After the failure of our first attempt, my son surprised me by lobbying to try again. He said he wanted to try growing the real versions of plants he commonly grew in his Minecraft game. As I wanted to expand my vegetable garden anyway and was still trying to find a way to bring him back into the gardening fold, I agreed to his plan.
The second attempt was much more successful. The poppies and some of the sunflowers were no shows, but the rest of the garden grew beautifully. Although my son sometimes grumbled about helping me, he dug, planted, weeded, and harvested with me. Looking back, he claims he actually enjoyed some of it.
In Minecraft, all flowers bloom all the time, and wheat goes from seed to harvest in about 10 minutes. In real life, my son and I watched the garden unfold over the course of the season. I’m sure when he’s 30 he’ll also value the educational aspect of that.
Did these projects cure my son of his screen obsession, and give him back the gardening fervor of his toddler-hood. Hardly. Were they an enjoyable pastime for the whole family that got us all out in the garden. Definitely!
Odorous house ants are near the top of the list of America’s Most Unwanted Insects. Although scientists commonly refer to them as Tapinoma sessile, most people know them as ‘sugar ants’, or more colloquially, ‘piss ants’. By any name, they are the plague of many an American kitchen from the east coast to Oregon, and, as such, most of the research on odorous house ants has been devoted to figuring out how to kill them.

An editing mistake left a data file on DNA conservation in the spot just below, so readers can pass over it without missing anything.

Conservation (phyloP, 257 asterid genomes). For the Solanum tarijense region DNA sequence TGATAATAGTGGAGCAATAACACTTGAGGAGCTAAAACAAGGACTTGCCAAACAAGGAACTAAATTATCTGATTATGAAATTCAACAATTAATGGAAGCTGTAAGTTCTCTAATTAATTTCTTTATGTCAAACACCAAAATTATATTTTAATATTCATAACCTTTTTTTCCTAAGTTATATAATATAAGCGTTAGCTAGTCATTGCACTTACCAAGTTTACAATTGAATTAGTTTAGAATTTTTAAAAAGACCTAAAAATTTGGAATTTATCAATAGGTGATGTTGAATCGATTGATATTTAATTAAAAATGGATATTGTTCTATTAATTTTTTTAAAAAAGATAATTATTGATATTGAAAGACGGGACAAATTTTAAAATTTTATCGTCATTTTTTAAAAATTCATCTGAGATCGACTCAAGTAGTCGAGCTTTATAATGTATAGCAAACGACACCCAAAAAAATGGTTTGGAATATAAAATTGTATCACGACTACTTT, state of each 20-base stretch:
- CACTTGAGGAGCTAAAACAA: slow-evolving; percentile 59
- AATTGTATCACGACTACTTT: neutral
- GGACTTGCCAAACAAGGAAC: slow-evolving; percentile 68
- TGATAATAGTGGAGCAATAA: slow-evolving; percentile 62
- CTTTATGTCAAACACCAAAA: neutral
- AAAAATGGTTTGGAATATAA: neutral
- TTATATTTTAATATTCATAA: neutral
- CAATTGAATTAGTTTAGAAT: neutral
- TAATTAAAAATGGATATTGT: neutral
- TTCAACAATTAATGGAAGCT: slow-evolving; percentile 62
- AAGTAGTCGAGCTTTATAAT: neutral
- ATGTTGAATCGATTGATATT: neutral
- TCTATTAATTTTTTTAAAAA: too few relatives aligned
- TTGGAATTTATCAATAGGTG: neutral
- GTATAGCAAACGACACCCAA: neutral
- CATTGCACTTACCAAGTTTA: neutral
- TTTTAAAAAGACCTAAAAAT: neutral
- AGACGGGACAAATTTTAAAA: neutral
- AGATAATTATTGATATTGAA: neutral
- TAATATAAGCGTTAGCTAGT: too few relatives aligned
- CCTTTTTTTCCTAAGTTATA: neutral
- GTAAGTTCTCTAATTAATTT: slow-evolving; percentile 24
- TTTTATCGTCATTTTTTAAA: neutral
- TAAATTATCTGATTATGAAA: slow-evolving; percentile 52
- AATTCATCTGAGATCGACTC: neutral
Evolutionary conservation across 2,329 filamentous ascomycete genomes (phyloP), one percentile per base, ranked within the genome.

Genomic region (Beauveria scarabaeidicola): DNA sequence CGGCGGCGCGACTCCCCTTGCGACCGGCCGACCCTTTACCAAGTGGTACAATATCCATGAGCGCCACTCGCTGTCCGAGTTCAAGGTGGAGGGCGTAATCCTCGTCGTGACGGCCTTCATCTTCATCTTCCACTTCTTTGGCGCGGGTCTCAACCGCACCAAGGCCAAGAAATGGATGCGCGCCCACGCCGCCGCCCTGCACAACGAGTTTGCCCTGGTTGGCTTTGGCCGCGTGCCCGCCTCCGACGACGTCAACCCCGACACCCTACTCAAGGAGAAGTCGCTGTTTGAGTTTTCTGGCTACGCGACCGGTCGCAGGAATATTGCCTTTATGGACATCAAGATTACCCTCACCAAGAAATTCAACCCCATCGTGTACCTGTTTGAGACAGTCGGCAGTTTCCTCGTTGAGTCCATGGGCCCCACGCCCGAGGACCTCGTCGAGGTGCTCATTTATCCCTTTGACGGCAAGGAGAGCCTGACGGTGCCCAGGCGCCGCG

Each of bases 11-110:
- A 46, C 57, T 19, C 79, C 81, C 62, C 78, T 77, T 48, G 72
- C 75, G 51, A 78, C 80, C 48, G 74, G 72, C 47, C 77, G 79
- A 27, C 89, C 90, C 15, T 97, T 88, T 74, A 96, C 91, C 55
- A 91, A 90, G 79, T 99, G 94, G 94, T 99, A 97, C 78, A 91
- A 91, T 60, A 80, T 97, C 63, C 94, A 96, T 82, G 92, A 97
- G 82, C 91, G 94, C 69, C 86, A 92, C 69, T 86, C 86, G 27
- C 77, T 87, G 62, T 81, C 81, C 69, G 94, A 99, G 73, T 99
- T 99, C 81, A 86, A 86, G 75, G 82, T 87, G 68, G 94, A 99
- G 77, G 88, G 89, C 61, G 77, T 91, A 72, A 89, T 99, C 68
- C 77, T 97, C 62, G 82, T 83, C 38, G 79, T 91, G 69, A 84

There are actually several species of ants around 1/8” long that are lumped into the ‘sugar ant’ category of home invaders. Odorous house ants can be distinguished from the rest of them by their uniform dark brown color and, as the name implies, by their distinct odor. My colleagues Adrian Smith and Clint Penick have published an amusing study that claims the odor is akin to blue cheese, but I would counter that the smell is more similar to slightly rotten citrus. Either way, once you have a wiff of these ants, you’ll never forget them.
Neither their home-plaguing habits nor their pungent chemistry is what inspired me to study odorous house ants for my graduate research. I was more interested in understanding their ecology. Why? Because something about living near humans gives these ants superpowers, and I wanted to figure out what.
When odorous house ants live out in the woods away from urban areas, they are the ant equivalent of the wimpy kid on the playground. Their colonies are small, maybe a few hundred individuals. Many times they have only one queen, but sometimes they have a handful of queens. If some odorous house ant workers find a tasty dead bug and another species of ant comes along, the odorous house ants usually end up losing the fight for the food and running away.
However, when odorous house ants end up in urban areas, it’s like the wimpy kid suddenly drank Extra Strength Super Power Juice. Odorous house ant colonies in cities grow to millions of workers in size with thousands of queens. Such large colonies form by smaller colonies budding off of the founder colony over and over until there are huge networks of nestsites where the ants freely exchange queens and workers. These so called “supercolonies” can function over an area of several city blocks. Moreover, unlike in rural settings, these city-savvy ants tend to win fights over resources with other species of ants.